Firstly, our friend the extremely Funky Uncle Mustard swung by from his corner of the USA. He is an old very youthful friend who we only see once a year, if we are lucky. My husband (who has given up alcohol for Lent) said, “Lent be damned, I am going to have a beer with my friend.” That gave me just cause to say, “If you’re having alcohol, then I’m having sugar”. So the Funky Uncle partook of a homemade lemon ice-cream with me. Rather delicious it was, too.

Then yesterday, there was an even juster cause for my sin. My beloved boy turned two. We had a party. I baked Granny Toni’s Sinful and Decadent Chocolate Cake (see the end of this post for the recipe):

without sampling the mixture or even licking my fingers. I also baked 24 lemon drizzle muffins:

without one small scrap of the white stuff passing my lips. We had a birthday tea and at the end – I cannot lie – I sampled both some muffin and cake crumbs. I found them good. Very good. Sin is delicious.

You will be relieved to know that today I am returned to the straight and narrow. I am finding it straight. I am finding it narrow. I am eating many apples.

In other news, Spring IS behaving, and we were able to have Ollie’s birthday tea in the garden:

It was lovely. The children ran, climbed, swung and played. Ollie sat on his new red car, and batted away any guests who came too near with the firm words, “No, Guest, this is Ollie’s car!” I didn’t force him to share. I thought on his birthday, when his car was brand-new, he should be allowed full ownership. So he sat on his car, like a little king, clutching a red Mini under his arm, and eating “‘Marties”. He had a fine day.

Another sign that Spring is here is that the Germans are once more eating ice-cream. I posted about the national obsession with Eis last year, and got a hurt comment from some poor German saying, “Isn’t ice-cream an international thing to eat?” Um, yes, but not to the same extreme. I have never seen adults eating ice-cream with as much gusto as they do here – grown men in business suits strolling down the Heidelberg Hauptstrasse with cones, old ladies tucking into enormously calorific sundaes. A house across the road is being re-roofed (with spectacular German efficiency, let it be said), and today as we arrived home after the kindergarten collection, seven burly builders were taking their break, tucking into chocolate-, vanilla- and strawberry-striped icecreams. With no irony whatsoever.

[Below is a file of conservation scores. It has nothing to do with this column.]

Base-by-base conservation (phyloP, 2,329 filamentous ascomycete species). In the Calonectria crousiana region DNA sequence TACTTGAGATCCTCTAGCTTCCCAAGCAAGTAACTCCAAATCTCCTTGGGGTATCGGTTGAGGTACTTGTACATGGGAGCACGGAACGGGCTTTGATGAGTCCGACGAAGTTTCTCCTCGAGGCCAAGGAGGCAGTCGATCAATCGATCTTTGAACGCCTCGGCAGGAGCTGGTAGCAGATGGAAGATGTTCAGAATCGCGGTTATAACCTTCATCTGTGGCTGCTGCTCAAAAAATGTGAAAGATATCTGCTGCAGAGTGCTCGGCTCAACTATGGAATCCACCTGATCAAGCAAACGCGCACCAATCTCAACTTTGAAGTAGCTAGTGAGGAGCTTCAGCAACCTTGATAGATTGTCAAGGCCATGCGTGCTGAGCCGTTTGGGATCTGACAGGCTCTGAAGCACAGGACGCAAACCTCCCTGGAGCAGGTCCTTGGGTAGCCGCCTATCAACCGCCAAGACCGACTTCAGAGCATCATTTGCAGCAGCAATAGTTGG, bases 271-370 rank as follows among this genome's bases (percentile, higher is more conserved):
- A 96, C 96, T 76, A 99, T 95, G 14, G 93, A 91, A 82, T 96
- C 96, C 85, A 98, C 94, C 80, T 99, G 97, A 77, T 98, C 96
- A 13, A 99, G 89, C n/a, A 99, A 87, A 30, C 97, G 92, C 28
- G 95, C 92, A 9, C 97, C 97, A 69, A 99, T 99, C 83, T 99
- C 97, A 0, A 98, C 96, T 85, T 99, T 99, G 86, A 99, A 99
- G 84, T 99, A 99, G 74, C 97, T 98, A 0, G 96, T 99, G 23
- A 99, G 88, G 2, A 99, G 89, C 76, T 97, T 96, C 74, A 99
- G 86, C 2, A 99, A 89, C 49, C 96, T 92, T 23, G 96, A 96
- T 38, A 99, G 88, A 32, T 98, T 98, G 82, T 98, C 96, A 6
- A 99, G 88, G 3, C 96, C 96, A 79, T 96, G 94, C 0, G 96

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Towards the End of the Season, Limply

In the novels of Jane Austen there is usually some reference to The Season – where the gentry head to Town, attend balls, horse-races, the ballet, parties and dinners, and try, to the best of their ability to marry off their marriagable daughters to young men of good fortune and pleasant personality. Today the season still exists, and, according to Wikipedia lasts from April to August, and includes events such as Glyndebourne, Royal Ascot, Chelsea Flower Show, Henley Royal Regatta and Wimbledon. Afterwards, today’s gentry head back to their country piles or to France while their children go to Ibiza, where they club senselessly, get photographed for Heat magazine with no knickers on or topless on the beach, and try to return without a husband.

The only season event I ever attended was the Henley Royal Regatta, to which I was invited by my totally lovely and rather posh cousins. I was doing my gap year of waitressing and partying and having inappropriate relationships in London and they took me under their wing, allowing me to arrive at their beautiful Surrey home, where I would warm my bottom on the Aga, be cossetted, fed and then sent back for another few weeks’ wildness in the capital. Thanks to them I am a whizz at croquet. These were the same people who took me to the ballet at Covent Garden (which I would never have been able to afford), and, despite having had a theatre supper beforehand, produced a picnic hamper full of delicious salmon sandwiches and champagne for afterwards, which we sat down and enjoyed at midnight on the Covent Garden cobblestones. They liked to do things in style. Henley was just the same – we cruised there in their Bentley with its cream leather and walnut interior. I was outfitted in a borrowed dress and a small and very cheap hat that I bought at Brick Lane (dress and hat being the appropriate outfit for ladies at the Regatta) and enjoyed an excess of champagne and watching strong men row boats in the rain.